In Her Words
Jumping off the Ladder
A decision that was a long time coming brings long-term satisfaction
By: Mayra David
The plan after college was to get a job while working creatively on the side. I wanted to write and do theater, but I needed a day job to pay off my student loans and make the rent in Manhattan.
A job at a real estate firm seemed as good as any, since I wouldn’t like it anyway. I was right – but somehow I grew attached to it. It was a 9-to-5 job that allowed me to flex my creative muscles during the evenings and weekends. That’s all I’d wanted.
Then I got promoted. As assistant to one of the top brokers at the firm I was earning twice as much, showing spectacular properties and meeting fabulous people. The work environment – while stressful and cutthroat – taught me organization, professionalism and killer negotiation skills. But I no longer wrote in the evenings, because all I could do was crash into bed. And I was working weekends too.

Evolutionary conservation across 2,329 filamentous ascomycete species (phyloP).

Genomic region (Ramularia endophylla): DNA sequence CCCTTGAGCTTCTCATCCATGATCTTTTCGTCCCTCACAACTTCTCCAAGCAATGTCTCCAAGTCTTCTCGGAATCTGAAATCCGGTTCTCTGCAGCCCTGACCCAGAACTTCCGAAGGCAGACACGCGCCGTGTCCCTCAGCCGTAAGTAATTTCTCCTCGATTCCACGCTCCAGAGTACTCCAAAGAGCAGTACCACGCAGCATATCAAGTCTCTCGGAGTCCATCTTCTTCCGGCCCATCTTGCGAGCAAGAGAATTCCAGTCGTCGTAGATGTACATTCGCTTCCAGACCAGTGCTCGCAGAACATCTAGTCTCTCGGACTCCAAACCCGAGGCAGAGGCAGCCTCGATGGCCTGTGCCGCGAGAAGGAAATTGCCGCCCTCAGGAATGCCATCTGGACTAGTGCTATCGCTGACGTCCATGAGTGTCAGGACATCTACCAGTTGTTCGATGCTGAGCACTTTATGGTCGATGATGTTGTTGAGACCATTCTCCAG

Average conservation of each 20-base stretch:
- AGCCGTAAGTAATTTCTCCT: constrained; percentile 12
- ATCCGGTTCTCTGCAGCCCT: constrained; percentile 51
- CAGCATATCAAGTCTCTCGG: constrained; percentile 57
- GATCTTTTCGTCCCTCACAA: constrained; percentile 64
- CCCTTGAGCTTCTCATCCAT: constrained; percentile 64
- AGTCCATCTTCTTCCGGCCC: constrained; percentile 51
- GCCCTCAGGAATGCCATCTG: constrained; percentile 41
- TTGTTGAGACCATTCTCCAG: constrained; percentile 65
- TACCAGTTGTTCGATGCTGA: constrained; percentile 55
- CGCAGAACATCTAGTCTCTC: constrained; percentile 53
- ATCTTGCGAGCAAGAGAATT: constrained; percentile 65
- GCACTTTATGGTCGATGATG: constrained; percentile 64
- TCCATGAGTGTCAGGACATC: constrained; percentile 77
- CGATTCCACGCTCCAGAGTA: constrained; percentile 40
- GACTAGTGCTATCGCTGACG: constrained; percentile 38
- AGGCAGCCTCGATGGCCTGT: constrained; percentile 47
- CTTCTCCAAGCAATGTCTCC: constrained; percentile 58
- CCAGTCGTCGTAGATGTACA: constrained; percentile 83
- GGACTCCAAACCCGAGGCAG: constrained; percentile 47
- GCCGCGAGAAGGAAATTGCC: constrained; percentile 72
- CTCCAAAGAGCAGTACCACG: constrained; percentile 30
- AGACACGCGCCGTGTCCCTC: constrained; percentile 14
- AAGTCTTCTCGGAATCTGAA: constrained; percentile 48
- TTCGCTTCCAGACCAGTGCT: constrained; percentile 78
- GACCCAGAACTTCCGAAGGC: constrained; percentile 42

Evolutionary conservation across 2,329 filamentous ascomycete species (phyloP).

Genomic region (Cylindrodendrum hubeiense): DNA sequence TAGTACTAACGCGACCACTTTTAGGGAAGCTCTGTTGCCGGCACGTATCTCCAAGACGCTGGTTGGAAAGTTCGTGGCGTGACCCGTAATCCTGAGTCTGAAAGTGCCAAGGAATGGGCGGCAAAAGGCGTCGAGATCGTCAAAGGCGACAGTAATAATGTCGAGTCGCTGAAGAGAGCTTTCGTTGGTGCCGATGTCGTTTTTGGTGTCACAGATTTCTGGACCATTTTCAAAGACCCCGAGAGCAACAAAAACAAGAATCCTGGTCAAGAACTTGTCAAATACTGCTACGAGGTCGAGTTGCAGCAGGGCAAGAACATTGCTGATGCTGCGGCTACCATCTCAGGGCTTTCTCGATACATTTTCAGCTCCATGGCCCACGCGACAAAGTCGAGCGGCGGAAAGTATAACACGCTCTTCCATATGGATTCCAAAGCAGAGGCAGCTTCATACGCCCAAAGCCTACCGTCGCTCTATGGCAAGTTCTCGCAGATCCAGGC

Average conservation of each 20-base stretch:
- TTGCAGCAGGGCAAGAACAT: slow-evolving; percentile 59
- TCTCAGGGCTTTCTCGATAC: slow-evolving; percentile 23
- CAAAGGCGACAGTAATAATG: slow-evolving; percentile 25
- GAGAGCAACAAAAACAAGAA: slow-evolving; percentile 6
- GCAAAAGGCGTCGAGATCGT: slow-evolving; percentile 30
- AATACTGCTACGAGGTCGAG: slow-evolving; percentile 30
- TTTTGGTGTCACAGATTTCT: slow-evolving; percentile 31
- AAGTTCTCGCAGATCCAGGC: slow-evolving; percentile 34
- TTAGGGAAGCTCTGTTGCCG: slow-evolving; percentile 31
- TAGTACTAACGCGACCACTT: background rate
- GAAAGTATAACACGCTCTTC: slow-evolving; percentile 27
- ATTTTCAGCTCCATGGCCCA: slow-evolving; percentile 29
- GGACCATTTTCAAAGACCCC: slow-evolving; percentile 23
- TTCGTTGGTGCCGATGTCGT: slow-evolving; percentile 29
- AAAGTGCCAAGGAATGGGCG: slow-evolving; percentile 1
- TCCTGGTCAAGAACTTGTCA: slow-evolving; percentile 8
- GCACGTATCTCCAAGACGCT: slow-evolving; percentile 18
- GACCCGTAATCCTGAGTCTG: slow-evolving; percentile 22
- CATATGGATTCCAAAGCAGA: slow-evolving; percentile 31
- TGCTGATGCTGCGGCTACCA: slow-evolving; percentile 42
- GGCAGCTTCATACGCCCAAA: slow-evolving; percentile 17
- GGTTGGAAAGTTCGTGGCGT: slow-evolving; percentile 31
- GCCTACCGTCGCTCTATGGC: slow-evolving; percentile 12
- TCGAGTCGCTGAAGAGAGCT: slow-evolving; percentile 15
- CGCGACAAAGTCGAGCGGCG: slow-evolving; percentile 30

For all the satisfaction of a job well done, I was miserable. I set a dollar figure in my head and told myself that once that cushion was in the bank, I’d leave my job to pursue more fulfilling work. But I reached the number and found that, at any given moment, I was either too comfortable or too drained to quit.
Then my boss got into building development – a new venture that meant two years of consistent sales for us. I saw the next 24 months of my life and realized I’d been given a sign. It was a decision three years in the making, but I finally said, “I think it’s time for me to move on.” Then I jumped off the ladder – and never looked back.